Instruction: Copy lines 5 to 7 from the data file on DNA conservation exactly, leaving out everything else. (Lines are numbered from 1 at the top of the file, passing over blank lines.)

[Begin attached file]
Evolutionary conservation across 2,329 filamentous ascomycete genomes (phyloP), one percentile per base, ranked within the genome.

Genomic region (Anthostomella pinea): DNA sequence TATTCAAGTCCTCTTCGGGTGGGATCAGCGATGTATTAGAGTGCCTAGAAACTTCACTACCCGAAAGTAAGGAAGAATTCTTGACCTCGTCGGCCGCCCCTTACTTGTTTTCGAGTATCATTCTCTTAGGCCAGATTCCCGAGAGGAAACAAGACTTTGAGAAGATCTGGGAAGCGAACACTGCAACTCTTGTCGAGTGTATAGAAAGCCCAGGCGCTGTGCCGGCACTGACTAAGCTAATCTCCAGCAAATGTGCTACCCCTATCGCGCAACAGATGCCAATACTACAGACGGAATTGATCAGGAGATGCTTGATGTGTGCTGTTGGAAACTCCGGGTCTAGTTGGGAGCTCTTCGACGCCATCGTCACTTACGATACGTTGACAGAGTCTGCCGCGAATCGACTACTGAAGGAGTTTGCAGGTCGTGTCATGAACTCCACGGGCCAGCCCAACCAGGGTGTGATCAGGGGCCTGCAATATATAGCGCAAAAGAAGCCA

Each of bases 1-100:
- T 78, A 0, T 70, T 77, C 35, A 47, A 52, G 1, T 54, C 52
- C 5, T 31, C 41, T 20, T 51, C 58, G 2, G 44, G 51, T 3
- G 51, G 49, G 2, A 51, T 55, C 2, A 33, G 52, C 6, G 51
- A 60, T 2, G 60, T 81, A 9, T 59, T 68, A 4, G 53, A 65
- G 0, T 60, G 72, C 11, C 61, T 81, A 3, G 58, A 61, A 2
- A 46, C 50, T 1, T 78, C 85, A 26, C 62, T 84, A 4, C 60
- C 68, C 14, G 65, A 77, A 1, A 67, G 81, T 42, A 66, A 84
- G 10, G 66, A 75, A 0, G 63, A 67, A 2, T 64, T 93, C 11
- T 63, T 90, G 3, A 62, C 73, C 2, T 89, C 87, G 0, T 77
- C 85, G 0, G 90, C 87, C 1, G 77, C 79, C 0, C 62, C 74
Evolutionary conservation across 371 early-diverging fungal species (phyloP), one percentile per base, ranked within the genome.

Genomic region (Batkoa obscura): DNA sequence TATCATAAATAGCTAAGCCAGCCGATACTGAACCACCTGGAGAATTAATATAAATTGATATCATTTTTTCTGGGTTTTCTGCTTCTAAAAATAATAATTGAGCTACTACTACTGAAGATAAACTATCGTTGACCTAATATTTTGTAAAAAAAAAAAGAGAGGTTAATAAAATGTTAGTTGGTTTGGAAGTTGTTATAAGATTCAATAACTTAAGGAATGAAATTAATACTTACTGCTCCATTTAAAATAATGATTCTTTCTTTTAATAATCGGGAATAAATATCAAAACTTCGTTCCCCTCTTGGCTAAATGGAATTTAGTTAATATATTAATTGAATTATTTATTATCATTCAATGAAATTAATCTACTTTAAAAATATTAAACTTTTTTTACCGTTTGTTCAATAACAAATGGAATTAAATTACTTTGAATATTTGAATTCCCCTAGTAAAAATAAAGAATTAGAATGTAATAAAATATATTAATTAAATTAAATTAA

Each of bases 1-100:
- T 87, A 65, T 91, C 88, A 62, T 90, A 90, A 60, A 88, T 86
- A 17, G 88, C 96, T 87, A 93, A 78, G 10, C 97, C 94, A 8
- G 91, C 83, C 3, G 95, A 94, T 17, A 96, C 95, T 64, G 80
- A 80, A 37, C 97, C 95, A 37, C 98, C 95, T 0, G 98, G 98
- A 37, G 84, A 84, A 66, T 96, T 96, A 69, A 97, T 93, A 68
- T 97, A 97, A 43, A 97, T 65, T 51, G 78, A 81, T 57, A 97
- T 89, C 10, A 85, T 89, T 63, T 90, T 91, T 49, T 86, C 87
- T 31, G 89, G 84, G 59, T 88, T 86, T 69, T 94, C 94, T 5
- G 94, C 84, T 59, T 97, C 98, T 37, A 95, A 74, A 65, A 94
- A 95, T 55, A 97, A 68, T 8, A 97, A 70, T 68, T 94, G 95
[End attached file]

- C 5, T 31, C 41, T 20, T 51, C 58, G 2, G 44, G 51, T 3
- G 51, G 49, G 2, A 51, T 55, C 2, A 33, G 52, C 6, G 51
- A 60, T 2, G 60, T 81, A 9, T 59, T 68, A 4, G 53, A 65